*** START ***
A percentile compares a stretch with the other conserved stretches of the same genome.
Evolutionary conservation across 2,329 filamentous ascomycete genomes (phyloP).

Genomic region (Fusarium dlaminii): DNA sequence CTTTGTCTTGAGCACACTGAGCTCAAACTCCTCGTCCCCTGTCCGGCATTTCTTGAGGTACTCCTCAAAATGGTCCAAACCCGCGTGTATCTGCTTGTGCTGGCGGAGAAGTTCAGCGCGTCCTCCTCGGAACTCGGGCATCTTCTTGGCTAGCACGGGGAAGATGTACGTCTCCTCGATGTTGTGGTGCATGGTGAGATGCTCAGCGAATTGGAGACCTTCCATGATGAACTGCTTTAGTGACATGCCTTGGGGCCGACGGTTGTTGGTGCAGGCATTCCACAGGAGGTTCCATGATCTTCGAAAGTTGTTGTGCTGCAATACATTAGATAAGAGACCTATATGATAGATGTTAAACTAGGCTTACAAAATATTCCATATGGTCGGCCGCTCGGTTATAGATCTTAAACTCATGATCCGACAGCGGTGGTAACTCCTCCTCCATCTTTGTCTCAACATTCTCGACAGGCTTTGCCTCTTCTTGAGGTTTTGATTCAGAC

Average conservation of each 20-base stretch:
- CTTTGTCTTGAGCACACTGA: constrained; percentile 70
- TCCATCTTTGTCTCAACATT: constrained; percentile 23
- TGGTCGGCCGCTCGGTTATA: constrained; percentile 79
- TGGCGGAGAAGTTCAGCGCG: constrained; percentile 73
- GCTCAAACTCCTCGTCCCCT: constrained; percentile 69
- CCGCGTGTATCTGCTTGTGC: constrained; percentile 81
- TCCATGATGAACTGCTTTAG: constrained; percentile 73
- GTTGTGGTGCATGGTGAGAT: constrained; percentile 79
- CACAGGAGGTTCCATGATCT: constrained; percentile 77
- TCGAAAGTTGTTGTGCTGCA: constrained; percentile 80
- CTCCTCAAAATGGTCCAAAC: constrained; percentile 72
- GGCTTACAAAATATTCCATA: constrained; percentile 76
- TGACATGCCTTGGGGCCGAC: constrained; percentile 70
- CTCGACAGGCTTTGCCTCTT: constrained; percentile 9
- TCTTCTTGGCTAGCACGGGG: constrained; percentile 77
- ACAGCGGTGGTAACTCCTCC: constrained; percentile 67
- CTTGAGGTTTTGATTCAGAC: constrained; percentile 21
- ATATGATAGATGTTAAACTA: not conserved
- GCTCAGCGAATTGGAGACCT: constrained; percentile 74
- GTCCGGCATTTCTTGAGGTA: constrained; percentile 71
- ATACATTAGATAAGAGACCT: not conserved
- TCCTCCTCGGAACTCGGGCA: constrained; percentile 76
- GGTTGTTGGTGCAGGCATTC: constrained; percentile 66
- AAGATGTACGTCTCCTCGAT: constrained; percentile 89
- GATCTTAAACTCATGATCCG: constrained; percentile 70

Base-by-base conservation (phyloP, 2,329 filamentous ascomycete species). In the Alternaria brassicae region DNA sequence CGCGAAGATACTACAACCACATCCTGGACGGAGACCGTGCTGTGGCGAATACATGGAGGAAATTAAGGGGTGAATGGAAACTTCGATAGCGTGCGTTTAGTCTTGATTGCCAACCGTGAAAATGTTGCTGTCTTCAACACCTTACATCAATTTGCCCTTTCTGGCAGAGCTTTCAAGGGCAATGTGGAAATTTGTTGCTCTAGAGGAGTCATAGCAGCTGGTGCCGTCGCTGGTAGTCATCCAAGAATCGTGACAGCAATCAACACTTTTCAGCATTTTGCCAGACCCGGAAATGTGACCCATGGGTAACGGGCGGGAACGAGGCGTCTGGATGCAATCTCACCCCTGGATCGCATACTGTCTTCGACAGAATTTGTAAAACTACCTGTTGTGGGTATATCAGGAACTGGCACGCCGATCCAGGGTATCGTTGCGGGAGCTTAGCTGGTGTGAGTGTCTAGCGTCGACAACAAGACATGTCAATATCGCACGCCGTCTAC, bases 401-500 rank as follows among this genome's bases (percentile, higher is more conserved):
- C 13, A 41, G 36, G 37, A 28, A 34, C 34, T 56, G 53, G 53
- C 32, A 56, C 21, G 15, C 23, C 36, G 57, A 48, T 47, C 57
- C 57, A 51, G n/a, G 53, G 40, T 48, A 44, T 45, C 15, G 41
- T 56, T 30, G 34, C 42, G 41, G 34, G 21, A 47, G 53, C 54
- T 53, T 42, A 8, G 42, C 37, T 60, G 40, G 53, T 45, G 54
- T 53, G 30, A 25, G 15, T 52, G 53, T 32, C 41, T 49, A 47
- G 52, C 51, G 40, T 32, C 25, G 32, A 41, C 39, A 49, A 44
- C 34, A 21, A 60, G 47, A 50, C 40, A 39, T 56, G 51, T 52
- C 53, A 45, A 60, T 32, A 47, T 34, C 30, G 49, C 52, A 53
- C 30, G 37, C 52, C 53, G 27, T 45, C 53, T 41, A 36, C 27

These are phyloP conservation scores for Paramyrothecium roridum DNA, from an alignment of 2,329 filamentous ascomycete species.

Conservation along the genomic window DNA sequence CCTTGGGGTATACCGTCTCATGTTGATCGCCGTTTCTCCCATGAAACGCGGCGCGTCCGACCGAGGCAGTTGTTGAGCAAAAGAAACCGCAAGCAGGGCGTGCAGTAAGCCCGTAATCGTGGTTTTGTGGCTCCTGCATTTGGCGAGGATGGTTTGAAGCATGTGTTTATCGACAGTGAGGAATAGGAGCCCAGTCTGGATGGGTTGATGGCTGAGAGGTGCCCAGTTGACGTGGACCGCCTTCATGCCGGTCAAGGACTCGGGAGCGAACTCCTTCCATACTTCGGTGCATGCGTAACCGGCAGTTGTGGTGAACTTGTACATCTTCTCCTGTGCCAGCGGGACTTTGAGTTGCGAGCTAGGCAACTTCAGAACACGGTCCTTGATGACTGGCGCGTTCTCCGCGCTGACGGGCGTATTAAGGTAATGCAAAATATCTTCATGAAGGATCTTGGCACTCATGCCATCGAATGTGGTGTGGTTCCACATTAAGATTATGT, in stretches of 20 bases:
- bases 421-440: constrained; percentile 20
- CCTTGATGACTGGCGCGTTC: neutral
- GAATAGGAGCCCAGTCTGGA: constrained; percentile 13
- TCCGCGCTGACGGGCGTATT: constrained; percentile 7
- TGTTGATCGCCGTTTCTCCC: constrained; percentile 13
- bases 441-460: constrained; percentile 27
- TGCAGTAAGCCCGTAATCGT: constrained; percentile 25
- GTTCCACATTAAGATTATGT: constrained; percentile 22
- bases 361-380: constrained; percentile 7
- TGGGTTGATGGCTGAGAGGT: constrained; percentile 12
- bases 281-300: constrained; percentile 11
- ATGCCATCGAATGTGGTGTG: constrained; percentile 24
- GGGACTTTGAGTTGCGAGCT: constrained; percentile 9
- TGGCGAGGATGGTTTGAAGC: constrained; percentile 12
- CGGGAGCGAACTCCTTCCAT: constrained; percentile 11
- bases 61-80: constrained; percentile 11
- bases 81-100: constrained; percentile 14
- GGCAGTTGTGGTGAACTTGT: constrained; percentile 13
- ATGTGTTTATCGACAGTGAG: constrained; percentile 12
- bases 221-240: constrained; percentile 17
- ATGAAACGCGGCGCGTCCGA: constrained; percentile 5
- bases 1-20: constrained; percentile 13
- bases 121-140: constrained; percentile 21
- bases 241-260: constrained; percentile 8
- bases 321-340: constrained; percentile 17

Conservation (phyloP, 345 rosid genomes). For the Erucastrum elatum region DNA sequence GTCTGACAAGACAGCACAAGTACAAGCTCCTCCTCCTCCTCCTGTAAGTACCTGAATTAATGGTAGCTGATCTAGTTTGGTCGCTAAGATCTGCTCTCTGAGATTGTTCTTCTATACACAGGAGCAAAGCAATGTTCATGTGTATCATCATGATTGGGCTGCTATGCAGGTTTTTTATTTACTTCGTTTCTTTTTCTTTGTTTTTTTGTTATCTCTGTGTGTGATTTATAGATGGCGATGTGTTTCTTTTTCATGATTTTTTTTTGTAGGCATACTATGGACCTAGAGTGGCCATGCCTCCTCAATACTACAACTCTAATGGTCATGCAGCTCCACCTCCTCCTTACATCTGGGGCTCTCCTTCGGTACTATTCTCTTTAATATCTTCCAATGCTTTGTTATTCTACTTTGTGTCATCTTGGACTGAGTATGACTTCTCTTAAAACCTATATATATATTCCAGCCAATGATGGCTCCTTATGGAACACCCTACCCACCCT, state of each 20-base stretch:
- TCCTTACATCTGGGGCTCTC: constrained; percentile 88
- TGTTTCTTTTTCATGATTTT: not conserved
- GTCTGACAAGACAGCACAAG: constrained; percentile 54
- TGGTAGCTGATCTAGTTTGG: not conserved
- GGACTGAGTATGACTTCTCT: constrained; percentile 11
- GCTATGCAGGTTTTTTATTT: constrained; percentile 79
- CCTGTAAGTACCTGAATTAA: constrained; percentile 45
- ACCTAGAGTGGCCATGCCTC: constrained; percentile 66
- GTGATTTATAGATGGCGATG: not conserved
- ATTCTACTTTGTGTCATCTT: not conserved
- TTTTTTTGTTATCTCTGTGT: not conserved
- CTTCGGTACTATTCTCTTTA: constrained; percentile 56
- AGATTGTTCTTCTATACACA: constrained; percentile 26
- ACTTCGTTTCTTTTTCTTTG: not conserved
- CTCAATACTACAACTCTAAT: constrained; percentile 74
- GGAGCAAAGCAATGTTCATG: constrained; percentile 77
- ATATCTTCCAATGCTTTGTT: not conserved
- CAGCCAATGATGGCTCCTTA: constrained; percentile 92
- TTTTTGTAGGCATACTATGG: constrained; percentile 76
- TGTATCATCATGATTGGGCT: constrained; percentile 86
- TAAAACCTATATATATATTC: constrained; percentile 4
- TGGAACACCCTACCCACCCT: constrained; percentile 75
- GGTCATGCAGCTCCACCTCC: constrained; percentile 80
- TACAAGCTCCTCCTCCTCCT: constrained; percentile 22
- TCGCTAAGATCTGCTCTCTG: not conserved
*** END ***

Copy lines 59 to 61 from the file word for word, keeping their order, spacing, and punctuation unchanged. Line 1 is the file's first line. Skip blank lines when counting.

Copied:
- bases 81-100: constrained; percentile 14
- GGCAGTTGTGGTGAACTTGT: constrained; percentile 13
- ATGTGTTTATCGACAGTGAG: constrained; percentile 12